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OPHTHALMIA NEONATORUM AND ITS PREVENTION:  REPORT OF THE COMMITTEE ON OPHTHALMIA NEONATORUM OF THE AMERICAN PUBLIC HEALTH ASSOCIATION

F. Park Lewis; C. A. Harper; H. D. Pease
JAMA. 1909;LII(11):876-881. doi:10.1001/jama.1909.25420370034003a.
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ABSTRACT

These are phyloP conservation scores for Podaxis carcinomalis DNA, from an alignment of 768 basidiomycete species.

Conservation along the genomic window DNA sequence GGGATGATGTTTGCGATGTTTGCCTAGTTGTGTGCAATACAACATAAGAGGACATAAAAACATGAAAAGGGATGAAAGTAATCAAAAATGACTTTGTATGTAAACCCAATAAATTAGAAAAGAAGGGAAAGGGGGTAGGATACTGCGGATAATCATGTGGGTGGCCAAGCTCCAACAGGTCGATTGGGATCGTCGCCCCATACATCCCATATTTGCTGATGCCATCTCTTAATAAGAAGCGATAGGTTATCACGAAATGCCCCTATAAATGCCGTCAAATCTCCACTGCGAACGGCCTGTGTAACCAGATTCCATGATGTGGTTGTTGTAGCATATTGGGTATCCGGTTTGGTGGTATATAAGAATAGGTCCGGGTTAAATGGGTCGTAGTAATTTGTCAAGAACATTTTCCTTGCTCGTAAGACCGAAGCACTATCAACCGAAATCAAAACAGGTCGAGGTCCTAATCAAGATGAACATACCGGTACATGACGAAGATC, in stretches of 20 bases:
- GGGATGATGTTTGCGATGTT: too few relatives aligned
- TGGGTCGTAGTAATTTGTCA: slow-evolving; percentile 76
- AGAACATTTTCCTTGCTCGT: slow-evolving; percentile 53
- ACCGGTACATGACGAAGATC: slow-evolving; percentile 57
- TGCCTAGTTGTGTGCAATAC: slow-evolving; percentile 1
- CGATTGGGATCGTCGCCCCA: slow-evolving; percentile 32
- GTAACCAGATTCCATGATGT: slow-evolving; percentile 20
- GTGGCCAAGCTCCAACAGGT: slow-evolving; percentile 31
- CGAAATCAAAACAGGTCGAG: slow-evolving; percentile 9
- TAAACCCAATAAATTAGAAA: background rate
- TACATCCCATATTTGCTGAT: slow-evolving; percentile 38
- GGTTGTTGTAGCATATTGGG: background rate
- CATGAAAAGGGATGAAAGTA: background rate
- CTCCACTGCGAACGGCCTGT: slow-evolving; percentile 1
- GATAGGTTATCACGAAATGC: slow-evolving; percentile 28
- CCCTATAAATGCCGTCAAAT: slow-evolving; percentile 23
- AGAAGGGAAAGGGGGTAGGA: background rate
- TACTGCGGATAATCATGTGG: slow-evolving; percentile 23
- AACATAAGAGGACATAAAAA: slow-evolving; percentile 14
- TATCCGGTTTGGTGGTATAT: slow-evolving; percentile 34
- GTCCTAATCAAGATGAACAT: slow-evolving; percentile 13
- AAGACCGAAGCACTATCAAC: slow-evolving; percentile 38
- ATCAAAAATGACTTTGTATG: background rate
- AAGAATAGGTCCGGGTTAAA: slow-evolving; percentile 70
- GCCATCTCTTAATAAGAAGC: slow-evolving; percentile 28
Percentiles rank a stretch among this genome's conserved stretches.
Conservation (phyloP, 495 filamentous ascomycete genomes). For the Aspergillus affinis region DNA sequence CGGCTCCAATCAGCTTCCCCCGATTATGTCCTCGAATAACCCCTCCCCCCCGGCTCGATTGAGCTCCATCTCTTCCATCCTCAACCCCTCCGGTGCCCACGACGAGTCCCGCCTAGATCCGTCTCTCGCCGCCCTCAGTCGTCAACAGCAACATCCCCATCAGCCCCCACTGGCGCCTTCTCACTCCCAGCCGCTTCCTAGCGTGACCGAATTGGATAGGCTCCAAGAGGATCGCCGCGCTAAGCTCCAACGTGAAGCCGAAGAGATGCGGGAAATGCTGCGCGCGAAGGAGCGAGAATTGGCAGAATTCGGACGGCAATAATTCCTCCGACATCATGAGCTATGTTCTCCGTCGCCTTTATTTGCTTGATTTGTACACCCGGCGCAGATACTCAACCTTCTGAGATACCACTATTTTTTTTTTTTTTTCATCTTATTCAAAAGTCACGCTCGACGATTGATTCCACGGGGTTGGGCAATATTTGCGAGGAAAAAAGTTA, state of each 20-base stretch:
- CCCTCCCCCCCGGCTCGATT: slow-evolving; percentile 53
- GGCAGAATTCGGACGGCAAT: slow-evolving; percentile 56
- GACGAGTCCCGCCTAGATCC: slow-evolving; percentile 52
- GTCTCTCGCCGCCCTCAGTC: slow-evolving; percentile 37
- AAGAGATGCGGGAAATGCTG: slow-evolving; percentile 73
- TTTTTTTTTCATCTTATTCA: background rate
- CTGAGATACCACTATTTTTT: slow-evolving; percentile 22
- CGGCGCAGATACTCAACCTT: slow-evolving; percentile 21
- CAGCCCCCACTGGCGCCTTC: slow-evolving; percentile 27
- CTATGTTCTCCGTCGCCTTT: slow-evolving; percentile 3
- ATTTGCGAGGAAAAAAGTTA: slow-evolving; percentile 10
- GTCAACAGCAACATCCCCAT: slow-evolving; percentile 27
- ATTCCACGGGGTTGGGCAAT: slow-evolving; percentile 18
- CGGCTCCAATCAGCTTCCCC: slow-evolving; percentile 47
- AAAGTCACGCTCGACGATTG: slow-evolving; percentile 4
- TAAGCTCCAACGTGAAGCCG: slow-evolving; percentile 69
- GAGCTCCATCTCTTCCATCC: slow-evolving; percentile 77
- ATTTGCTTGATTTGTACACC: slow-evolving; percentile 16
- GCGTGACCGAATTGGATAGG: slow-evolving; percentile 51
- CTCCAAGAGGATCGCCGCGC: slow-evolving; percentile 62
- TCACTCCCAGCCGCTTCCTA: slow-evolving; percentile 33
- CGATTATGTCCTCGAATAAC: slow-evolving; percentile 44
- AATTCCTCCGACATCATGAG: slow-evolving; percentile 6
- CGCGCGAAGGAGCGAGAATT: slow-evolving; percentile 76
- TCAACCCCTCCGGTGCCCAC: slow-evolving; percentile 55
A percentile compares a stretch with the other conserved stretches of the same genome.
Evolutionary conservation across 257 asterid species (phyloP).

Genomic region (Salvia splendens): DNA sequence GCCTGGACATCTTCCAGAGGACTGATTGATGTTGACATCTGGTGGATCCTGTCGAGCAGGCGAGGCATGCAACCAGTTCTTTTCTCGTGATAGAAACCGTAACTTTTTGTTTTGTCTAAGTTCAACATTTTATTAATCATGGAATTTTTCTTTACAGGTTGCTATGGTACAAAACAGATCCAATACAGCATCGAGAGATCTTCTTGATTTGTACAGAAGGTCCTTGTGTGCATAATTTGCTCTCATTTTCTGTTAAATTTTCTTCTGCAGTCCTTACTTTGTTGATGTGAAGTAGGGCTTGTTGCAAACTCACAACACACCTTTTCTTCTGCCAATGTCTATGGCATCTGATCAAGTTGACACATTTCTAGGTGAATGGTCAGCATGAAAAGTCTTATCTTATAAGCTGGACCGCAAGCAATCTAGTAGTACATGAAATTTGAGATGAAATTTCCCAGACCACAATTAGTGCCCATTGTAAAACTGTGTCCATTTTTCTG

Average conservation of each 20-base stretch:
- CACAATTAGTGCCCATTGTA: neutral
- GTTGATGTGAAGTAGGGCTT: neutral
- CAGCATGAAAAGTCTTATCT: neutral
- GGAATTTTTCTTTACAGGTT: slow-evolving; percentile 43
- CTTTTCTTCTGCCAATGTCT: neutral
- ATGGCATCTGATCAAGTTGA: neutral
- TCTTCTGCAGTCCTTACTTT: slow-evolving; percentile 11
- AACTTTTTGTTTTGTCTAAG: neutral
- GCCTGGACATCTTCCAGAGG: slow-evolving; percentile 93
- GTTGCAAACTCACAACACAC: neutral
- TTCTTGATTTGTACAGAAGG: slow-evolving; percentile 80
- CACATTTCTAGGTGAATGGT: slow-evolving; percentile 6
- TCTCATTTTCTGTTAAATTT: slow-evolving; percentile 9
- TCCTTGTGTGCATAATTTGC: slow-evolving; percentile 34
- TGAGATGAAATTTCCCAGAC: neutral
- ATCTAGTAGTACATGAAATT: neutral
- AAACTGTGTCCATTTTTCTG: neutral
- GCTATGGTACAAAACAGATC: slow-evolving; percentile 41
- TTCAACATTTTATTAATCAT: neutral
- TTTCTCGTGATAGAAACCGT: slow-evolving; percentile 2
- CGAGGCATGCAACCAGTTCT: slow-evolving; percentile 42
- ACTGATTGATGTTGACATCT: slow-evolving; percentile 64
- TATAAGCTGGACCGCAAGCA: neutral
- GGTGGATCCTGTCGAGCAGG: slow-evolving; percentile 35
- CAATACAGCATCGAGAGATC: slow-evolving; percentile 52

In almost all parts of the world it is the universal experience that the chief local cause of blindness is still pus infection of the eyes of new-born children. Yet it was more than a quarter of a century ago that the careful and scientific experiments of Carl S. F. Crede, then widely known as a successful obstetrician of Leipzig, gave to the world a prophylactic at once simple, safe and inexpensive, which if it had since that time been universally employed would have saved the eyes of numberless thousands who because of this neglect have passed their lives in darkness. There is no doubt whatever that through the unremitting efforts which have been made by physicians and others, and more especially during the last few years, the number of infections due to this cause, and consequently the amount of blindness resulting from these infections, has been materially diminished. But

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